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. Last Updated: 07/27/2016

Tracking Down a Village's Birds

MTA veterinary worker in protective gear waving lists of addresses where she inoculated birds Monday in Povlovskoye.
POVLOVSKOYE, Moscow Region — Veterinary workers rushed from house to house in Povlovskoye on Monday, inoculating chickens, ducks, doves and even an ostrich.

"We've been divided up into several groups and sent around the village to vaccinate the birds," said one worker, who gave only her first name and patronymic, Tamara Ivanovna. She wore a white protective suit and a tight hood, and as she spoke she waved around sheets of paper with the handwritten lists of places she had inoculated birds.

Veterinary workers started a preventive inoculation campaign Monday in the village, 20 kilometers south of Moscow, and in four others in the Moscow region that are under quarantine amid an outbreak of the deadly H5N1 strain of avian flu. Some villagers dismissed the fuss as "nonsense."

The country's chief epidemiologist, Gennady Onishchenko, said the outbreak posed no danger to the capital and the Moscow region, while poultry producers and sellers stressed that their birds could not possibly have come in contact with any infected birds.

Authorities said five cases of birds with the H5N1 strain had been confirmed and traced to Moscow's best-known pet market, Sadovod, just outside the city's southwestern limits. The market, also known as Bird Market, was closed over the weekend.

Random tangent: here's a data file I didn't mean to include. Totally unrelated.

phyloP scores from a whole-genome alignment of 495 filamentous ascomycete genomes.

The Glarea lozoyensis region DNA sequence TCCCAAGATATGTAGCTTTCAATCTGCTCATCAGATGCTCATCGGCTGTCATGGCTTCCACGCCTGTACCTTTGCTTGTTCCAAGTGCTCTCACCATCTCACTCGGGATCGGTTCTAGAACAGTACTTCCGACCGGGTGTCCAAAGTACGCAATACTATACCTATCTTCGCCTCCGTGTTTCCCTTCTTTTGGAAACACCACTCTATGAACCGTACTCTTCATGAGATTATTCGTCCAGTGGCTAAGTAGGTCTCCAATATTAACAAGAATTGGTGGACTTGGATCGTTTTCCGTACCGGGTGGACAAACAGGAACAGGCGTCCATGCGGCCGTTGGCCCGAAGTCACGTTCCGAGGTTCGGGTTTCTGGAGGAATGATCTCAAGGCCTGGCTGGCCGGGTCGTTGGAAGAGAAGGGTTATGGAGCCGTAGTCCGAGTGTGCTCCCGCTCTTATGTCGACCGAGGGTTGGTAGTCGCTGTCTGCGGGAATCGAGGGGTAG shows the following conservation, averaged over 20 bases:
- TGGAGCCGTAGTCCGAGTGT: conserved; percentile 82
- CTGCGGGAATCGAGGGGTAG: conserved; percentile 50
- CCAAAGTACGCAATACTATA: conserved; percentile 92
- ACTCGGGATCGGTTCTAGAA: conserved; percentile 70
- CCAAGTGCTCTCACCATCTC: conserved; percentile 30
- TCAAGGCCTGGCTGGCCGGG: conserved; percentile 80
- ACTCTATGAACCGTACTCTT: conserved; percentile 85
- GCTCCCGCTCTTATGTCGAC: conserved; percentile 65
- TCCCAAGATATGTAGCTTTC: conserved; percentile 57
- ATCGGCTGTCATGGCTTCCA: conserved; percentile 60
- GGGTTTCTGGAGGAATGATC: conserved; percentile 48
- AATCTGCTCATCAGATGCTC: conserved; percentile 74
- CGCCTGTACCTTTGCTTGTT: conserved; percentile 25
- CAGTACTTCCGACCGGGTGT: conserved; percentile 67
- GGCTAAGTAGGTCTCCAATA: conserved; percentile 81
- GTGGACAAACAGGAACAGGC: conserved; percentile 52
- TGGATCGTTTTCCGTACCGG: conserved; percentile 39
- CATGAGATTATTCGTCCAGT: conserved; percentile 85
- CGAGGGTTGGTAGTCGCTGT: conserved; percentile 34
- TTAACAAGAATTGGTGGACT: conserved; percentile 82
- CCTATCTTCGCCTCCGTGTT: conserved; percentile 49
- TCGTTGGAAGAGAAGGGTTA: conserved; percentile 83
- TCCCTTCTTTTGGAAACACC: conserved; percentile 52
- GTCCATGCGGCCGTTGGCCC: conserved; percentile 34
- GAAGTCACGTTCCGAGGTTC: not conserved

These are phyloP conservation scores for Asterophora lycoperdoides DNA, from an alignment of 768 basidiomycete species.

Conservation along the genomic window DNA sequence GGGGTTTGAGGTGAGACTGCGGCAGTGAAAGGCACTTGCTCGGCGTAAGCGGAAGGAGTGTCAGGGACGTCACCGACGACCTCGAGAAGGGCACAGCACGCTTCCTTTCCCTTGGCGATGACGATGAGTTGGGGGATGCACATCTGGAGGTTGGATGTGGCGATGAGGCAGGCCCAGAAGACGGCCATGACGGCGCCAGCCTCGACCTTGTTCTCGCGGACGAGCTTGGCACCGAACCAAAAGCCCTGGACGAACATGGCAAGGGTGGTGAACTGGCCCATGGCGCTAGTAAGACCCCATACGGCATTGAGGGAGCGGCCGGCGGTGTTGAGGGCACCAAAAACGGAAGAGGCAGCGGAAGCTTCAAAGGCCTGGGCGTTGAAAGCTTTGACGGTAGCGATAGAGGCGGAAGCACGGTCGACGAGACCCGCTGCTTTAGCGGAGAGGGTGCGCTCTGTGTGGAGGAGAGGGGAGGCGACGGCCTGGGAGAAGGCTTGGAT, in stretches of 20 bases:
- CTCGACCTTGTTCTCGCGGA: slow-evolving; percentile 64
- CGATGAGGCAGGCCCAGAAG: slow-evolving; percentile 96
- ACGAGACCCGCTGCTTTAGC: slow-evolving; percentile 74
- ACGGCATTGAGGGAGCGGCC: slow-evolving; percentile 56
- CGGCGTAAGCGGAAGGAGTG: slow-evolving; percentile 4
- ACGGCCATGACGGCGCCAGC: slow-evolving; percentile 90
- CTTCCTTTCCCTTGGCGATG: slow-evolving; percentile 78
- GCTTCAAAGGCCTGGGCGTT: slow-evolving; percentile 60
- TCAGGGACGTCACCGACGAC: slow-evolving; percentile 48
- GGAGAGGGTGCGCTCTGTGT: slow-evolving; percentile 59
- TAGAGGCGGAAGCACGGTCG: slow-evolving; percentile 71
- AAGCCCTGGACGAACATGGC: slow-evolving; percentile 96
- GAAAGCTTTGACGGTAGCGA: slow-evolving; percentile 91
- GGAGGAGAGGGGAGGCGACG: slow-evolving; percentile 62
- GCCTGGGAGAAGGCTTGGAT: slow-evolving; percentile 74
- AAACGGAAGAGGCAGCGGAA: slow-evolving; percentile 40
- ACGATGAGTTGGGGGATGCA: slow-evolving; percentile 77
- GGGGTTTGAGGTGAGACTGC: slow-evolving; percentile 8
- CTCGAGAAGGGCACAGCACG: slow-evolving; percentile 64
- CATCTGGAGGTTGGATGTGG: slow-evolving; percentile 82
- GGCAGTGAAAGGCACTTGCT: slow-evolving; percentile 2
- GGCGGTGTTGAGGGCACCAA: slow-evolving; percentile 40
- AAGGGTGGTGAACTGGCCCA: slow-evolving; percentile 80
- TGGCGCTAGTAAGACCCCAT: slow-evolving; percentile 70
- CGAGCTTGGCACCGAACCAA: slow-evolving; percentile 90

At least 150 domestic birds have died in the five villages where the deadly strain has been detected, the Emergency Situations Ministry said.

The outbreak is the second in Russia this year and the closest yet to the capital. The virus killed birds in three villages in the Krasnodar region in January. No human cases of bird flu have been recorded in the country.

"It is difficult for humans to catch the virus. It only spreads from direct contact with an infected bird, not from person to person," said the Moscow region's chief epidemiologist, Olga Gavrilenko.

She said 1,200 people had been examined by doctors and 18 of them who had been in close contact with dead birds had been taken in for medical observation as a precaution.

The five villages under quarantine are Povlovskoye in the Domodedovo district; Shikhovo in the Zvenigorod district; Babenki in the Podolsk district; Maklakovo in the Taldomsk district; and Marushkino in the Narofominsk district. Vesti 24 television said all Moscow region poultry plants were also under quarantine.